Consumer behavior and demand theory; the theory of production; the pricing of factors of production; the allocation of resources; introduction to welfare economics. Prerequisites: ECON 2610, 2620; MATH 1070 or permission of instructor.
ECON 3620 MACROECONOMIC POLICY 4 Cr.
A treatment of macroeconomic issues, problems and theories. Topics include money, interest, income, aggregate expenditures, inflation, employment, open economies and growth. Special attention to fiscal and monetary policy. Offered during odd-numbered years in the fall semester. Prerequisites: ECON 2610, 2620; ACCT 3210, MATH 1070; or permission of instructor.
ECON 3650 INVESTMENT THEORY 4 Cr.
Introduction to the world of investment decision making and portfolio management. General environment for the investment process; different portfolio and asset allocation approaches; security valuation. Prerequisites: ECON 2620, MATH 1070 or higher.
ECON 4150 ECONOMETRICS 4 Cr.
Basic econometric methods, sampling distribution, test of hypotheses, estimation, simple and multiple regression, restricted estimation, generalized linear regression, simultaneous equations systems, application of economic theory in research using computers. Prerequisites: ECON 2250, 2610 and 2620.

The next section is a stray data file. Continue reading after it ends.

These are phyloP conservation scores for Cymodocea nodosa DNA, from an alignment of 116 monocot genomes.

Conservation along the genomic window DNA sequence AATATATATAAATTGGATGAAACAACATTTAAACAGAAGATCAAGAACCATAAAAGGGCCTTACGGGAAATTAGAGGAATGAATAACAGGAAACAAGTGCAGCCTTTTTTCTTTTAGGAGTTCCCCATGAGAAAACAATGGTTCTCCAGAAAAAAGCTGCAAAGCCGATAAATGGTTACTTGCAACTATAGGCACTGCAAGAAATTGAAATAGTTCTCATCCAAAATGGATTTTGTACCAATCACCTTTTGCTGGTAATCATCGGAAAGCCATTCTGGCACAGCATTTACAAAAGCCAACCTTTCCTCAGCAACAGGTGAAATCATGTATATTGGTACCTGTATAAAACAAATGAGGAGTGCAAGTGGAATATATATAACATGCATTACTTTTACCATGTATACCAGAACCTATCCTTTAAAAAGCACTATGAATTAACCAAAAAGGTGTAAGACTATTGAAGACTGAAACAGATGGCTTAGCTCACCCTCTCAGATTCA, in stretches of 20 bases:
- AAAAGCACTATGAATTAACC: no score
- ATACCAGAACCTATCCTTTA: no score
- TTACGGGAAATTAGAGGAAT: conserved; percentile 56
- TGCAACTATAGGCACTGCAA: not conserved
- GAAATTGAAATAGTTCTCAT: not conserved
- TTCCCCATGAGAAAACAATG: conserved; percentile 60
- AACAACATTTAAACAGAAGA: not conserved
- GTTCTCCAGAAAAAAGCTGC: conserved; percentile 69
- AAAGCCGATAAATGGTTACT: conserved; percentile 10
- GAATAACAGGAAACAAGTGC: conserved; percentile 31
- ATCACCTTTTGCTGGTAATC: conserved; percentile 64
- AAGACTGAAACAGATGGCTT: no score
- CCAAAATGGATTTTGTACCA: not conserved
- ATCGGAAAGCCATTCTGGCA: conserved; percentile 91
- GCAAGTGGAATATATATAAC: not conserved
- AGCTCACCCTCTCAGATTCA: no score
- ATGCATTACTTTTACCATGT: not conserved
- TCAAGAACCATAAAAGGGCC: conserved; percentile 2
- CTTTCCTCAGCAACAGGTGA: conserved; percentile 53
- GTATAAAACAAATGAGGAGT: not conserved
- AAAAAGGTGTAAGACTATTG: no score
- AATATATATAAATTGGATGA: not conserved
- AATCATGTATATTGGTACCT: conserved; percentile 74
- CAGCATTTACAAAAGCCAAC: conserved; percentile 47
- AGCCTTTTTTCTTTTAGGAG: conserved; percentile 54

ECON 4602 or 4604 INTERNSHIP 2 or 4 Cr.
Structured out-of-class learning experience that takes place on or off campus and includes a substantial work component. An internship involves you in a particular profession in an exploratory way to test career interests and potential. To initiate an internship experience, you must meet with the internship coordinator in the Career Development Office. Prerequisites: Faculty sponsorship and approval by department chair.
ECON 4684 DIRECTED STUDY 4 Cr.
Directed study is provided for students whose unusual circumstances prohibit taking a regularly scheduled course but who need the material of that course to satisfy a requirement. Availability of this faculty-directed learning experience depends on faculty time and may be limited in any given term and restricted to certain courses. Prerequisites: Faculty, department chair and dean approval.
ECON 4850 SEMINAR IN INTERNATIONAL BUSINESS AND ECONOMICS 4 CR.
Directed readings and discussions on business and economic aspects of the international system and the completion of a senior research paper on a specific topic to be chosen in consultation with the instructor. The seminar is led by the coordinator of the international business and economics major and includes participation by guest lecturers in business and economics. Prerequisites: ECON 3450, 3460, 3480.
ECON 4914 RESEARCH 4 Cr.
A senior thesis written under the direction of a member of the faculty: literature search, data collection, statistical analysis, writing of text. Prerequisite: Permission of instructor.
ECON 4952 or 4954 INDEPENDENT STUDY 2 or 4 Cr.
Prerequisites: Faculty and department chair permission.
ECON 4994 TOPICS 4 Cr.
The subject matter of the course is announced in the annual schedule of classes. Content varies from year to year but does not duplicate existing courses.